The brothers, a tiny cluster of rocks in Cook Strait best known for their lighthouse, may contain New Zealand’s only population of a second species of tuatara.
This is the view of Dr Charles Daugherty, a senior lecturer in zoology at Wellington’s Victoria University and director of a group of scientists who have been studying natural populations of the unique reptile for the past four years.
The announcement follows blood protein analysis of tuatara from 24 of the 29 islands where the animals are known to occur. Blood samples were collected during a major tuatara survey carried out between November 1988 and April 1989, then analysed using similar techniques to those which give the ABO blood groupings in human beings.
Like lizards, tuatara have a large vein which runs down the length of the tail, and it was from this vessel that the sample was taken. The actual collection of blood required considerable patience. Because tuatara have a very slow heartbeat one to two beats per minute — blood tends to seep very slowly from the animals.
Results indicate that the Brothers’ population is genetically quite different from all other tuatara populations, and may therefore constitute a new species. Tuatara on nearby Stephens Island are also distinctive, but probably not sufficiently so to warrant species status.
At present all tuatara are classified under the name Sphenodon punctatus, though, ironically, the pioneer New Zealand naturalist W.L. Buller recognised that the Brothers tuatara were a separate species over a century ago, and called them Sphenodon guntheri.
Dr Daugherty hopes to resurrect the name once the present results are confirmed.
“What this analysis shows is that we have three separate varieties of tuatara in New Zealand,” says Dr Daugherty. “And given the importance of the reptile as an evolutionary relic, it is crucial that these populations be preserved.”
In external appearance all three groups are similar, but generally speaking the Brothers tuatara is smaller than the others and more brightly coloured, with olive skin tonings and dark brown spots.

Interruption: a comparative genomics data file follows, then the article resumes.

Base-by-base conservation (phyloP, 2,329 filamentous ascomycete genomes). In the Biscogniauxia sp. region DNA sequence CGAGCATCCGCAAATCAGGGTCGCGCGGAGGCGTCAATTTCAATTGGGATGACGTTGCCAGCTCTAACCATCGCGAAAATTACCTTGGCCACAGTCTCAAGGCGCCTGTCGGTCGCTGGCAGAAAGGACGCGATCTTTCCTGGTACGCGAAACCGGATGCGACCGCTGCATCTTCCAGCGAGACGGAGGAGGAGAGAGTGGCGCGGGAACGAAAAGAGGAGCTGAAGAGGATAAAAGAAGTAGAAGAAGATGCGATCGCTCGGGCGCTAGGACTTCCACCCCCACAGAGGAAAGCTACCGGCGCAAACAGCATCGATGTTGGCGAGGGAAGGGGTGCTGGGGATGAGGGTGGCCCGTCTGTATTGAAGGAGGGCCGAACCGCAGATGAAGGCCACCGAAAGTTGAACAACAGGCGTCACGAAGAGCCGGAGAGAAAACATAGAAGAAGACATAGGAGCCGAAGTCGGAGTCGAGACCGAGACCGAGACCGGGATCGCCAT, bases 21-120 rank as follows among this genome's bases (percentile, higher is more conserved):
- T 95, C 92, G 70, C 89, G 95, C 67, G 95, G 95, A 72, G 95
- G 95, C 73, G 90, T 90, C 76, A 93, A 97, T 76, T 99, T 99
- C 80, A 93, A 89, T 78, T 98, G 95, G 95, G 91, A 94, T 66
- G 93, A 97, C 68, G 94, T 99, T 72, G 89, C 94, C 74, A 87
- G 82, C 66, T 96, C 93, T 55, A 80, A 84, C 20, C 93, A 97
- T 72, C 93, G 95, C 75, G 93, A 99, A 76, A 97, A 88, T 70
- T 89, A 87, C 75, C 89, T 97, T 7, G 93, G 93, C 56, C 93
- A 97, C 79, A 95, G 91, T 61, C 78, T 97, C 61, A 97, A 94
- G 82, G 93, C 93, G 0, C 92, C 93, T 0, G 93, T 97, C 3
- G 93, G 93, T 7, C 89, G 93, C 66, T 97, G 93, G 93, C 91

The ancestry of the tuatara stretches back 200 million years, yet the animal seems to have changed little over that colossal timespan. The most recent fossils from the tuatara lineage, dated at 80 million years old, look almost identical to the present-day tuatara.
One thing that is known is that tuatara, like many native New Zealand birds, are vulnerable to introduced predators, particularly rats. Tuatara occur naturally on 24 islands between the Poor Knights and the Bay of Plenty, and on five islands in Cook Strait. Only seven of these islands are rat-free; on the others rats are clearly taking their toll. There have been two extinctions in the past 20 years, and the recent survey showed a marked absence of younger animals (indicating no successful reproduction) on islands where rats are present.
Stephens Island (rat-free) carries an estimated 50,000 tuatara; at the other extreme some islands have fewer than 30 adults. To ensure the preservation of the Brothers’ tuatara (present population: fewer than 400 adults), the Victoria University group plans to collect eggs from the islands in November, then hatch and maintain the offspring in captivity.
New Zealand Geographic will present a feature article on the tuatara in a future issue.